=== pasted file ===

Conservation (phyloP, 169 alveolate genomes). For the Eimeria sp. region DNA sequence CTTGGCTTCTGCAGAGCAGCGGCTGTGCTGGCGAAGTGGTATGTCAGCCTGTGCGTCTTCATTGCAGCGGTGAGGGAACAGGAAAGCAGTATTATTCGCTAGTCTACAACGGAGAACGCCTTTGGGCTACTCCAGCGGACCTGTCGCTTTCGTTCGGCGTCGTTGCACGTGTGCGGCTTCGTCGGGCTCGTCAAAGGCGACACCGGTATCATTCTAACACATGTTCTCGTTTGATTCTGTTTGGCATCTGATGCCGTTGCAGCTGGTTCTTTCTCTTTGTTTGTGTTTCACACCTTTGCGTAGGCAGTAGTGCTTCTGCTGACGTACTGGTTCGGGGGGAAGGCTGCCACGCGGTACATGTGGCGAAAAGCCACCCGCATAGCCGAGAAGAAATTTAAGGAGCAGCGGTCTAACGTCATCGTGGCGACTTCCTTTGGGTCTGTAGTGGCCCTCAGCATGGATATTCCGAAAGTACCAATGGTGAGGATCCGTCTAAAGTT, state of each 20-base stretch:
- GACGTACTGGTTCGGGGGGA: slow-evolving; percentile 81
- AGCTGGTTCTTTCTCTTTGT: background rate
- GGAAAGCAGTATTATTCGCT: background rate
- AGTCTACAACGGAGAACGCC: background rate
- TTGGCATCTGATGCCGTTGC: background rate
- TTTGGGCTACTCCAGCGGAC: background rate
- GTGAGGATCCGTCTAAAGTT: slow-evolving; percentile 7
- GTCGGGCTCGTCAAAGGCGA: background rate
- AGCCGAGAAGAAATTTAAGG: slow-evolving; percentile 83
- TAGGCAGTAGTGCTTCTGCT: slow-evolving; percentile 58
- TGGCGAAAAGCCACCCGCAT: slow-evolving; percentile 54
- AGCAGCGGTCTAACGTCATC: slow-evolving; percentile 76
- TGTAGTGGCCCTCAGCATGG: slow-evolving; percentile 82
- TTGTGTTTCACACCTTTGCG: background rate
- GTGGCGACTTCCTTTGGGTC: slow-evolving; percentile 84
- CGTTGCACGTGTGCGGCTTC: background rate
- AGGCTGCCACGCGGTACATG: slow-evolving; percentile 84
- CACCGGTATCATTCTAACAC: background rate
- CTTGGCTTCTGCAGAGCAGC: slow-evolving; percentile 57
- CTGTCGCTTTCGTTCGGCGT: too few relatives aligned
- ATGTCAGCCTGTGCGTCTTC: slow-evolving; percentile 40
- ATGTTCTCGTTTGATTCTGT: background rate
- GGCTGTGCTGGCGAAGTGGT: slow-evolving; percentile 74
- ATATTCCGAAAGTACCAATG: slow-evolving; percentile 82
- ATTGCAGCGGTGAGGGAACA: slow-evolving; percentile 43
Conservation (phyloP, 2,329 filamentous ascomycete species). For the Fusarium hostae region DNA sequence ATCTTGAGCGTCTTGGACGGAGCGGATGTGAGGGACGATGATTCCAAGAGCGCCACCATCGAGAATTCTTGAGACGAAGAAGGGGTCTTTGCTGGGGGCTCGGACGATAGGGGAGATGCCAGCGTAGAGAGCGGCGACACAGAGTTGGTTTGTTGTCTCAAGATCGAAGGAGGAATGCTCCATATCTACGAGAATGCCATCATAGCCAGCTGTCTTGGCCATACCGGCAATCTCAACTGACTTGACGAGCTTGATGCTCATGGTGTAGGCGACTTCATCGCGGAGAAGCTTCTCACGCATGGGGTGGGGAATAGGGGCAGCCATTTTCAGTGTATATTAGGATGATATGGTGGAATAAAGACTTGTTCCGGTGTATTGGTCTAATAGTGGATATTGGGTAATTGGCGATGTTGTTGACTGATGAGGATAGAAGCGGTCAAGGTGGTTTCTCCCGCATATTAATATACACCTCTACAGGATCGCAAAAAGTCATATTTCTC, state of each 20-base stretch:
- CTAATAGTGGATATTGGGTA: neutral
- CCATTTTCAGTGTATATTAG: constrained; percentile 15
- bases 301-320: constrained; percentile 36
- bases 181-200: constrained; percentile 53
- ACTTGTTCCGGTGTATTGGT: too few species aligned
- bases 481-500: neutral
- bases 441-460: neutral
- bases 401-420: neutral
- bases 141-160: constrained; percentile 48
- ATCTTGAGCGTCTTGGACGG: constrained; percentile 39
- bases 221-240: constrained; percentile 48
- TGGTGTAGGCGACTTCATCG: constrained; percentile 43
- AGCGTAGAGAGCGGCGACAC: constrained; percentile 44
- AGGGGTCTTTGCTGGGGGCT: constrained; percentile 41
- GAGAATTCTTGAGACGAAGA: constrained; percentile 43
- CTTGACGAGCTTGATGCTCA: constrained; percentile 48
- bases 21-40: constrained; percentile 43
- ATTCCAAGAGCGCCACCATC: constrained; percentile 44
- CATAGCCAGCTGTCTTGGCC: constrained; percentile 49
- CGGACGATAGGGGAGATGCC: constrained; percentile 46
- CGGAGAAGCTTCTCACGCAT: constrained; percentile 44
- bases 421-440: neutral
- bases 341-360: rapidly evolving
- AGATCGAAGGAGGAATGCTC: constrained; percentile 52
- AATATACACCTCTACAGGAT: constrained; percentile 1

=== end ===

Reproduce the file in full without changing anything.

Conservation (phyloP, 169 alveolate genomes). For the Eimeria sp. region DNA sequence CTTGGCTTCTGCAGAGCAGCGGCTGTGCTGGCGAAGTGGTATGTCAGCCTGTGCGTCTTCATTGCAGCGGTGAGGGAACAGGAAAGCAGTATTATTCGCTAGTCTACAACGGAGAACGCCTTTGGGCTACTCCAGCGGACCTGTCGCTTTCGTTCGGCGTCGTTGCACGTGTGCGGCTTCGTCGGGCTCGTCAAAGGCGACACCGGTATCATTCTAACACATGTTCTCGTTTGATTCTGTTTGGCATCTGATGCCGTTGCAGCTGGTTCTTTCTCTTTGTTTGTGTTTCACACCTTTGCGTAGGCAGTAGTGCTTCTGCTGACGTACTGGTTCGGGGGGAAGGCTGCCACGCGGTACATGTGGCGAAAAGCCACCCGCATAGCCGAGAAGAAATTTAAGGAGCAGCGGTCTAACGTCATCGTGGCGACTTCCTTTGGGTCTGTAGTGGCCCTCAGCATGGATATTCCGAAAGTACCAATGGTGAGGATCCGTCTAAAGTT, state of each 20-base stretch:
- GACGTACTGGTTCGGGGGGA: slow-evolving; percentile 81
- AGCTGGTTCTTTCTCTTTGT: background rate
- GGAAAGCAGTATTATTCGCT: background rate
- AGTCTACAACGGAGAACGCC: background rate
- TTGGCATCTGATGCCGTTGC: background rate
- TTTGGGCTACTCCAGCGGAC: background rate
- GTGAGGATCCGTCTAAAGTT: slow-evolving; percentile 7
- GTCGGGCTCGTCAAAGGCGA: background rate
- AGCCGAGAAGAAATTTAAGG: slow-evolving; percentile 83
- TAGGCAGTAGTGCTTCTGCT: slow-evolving; percentile 58
- TGGCGAAAAGCCACCCGCAT: slow-evolving; percentile 54
- AGCAGCGGTCTAACGTCATC: slow-evolving; percentile 76
- TGTAGTGGCCCTCAGCATGG: slow-evolving; percentile 82
- TTGTGTTTCACACCTTTGCG: background rate
- GTGGCGACTTCCTTTGGGTC: slow-evolving; percentile 84
- CGTTGCACGTGTGCGGCTTC: background rate
- AGGCTGCCACGCGGTACATG: slow-evolving; percentile 84
- CACCGGTATCATTCTAACAC: background rate
- CTTGGCTTCTGCAGAGCAGC: slow-evolving; percentile 57
- CTGTCGCTTTCGTTCGGCGT: too few relatives aligned
- ATGTCAGCCTGTGCGTCTTC: slow-evolving; percentile 40
- ATGTTCTCGTTTGATTCTGT: background rate
- GGCTGTGCTGGCGAAGTGGT: slow-evolving; percentile 74
- ATATTCCGAAAGTACCAATG: slow-evolving; percentile 82
- ATTGCAGCGGTGAGGGAACA: slow-evolving; percentile 43
Conservation (phyloP, 2,329 filamentous ascomycete species). For the Fusarium hostae region DNA sequence ATCTTGAGCGTCTTGGACGGAGCGGATGTGAGGGACGATGATTCCAAGAGCGCCACCATCGAGAATTCTTGAGACGAAGAAGGGGTCTTTGCTGGGGGCTCGGACGATAGGGGAGATGCCAGCGTAGAGAGCGGCGACACAGAGTTGGTTTGTTGTCTCAAGATCGAAGGAGGAATGCTCCATATCTACGAGAATGCCATCATAGCCAGCTGTCTTGGCCATACCGGCAATCTCAACTGACTTGACGAGCTTGATGCTCATGGTGTAGGCGACTTCATCGCGGAGAAGCTTCTCACGCATGGGGTGGGGAATAGGGGCAGCCATTTTCAGTGTATATTAGGATGATATGGTGGAATAAAGACTTGTTCCGGTGTATTGGTCTAATAGTGGATATTGGGTAATTGGCGATGTTGTTGACTGATGAGGATAGAAGCGGTCAAGGTGGTTTCTCCCGCATATTAATATACACCTCTACAGGATCGCAAAAAGTCATATTTCTC, state of each 20-base stretch:
- CTAATAGTGGATATTGGGTA: neutral
- CCATTTTCAGTGTATATTAG: constrained; percentile 15
- bases 301-320: constrained; percentile 36
- bases 181-200: constrained; percentile 53
- ACTTGTTCCGGTGTATTGGT: too few species aligned
- bases 481-500: neutral
- bases 441-460: neutral
- bases 401-420: neutral
- bases 141-160: constrained; percentile 48
- ATCTTGAGCGTCTTGGACGG: constrained; percentile 39
- bases 221-240: constrained; percentile 48
- TGGTGTAGGCGACTTCATCG: constrained; percentile 43
- AGCGTAGAGAGCGGCGACAC: constrained; percentile 44
- AGGGGTCTTTGCTGGGGGCT: constrained; percentile 41
- GAGAATTCTTGAGACGAAGA: constrained; percentile 43
- CTTGACGAGCTTGATGCTCA: constrained; percentile 48
- bases 21-40: constrained; percentile 43
- ATTCCAAGAGCGCCACCATC: constrained; percentile 44
- CATAGCCAGCTGTCTTGGCC: constrained; percentile 49
- CGGACGATAGGGGAGATGCC: constrained; percentile 46
- CGGAGAAGCTTCTCACGCAT: constrained; percentile 44
- bases 421-440: neutral
- bases 341-360: rapidly evolving
- AGATCGAAGGAGGAATGCTC: constrained; percentile 52
- AATATACACCTCTACAGGAT: constrained; percentile 1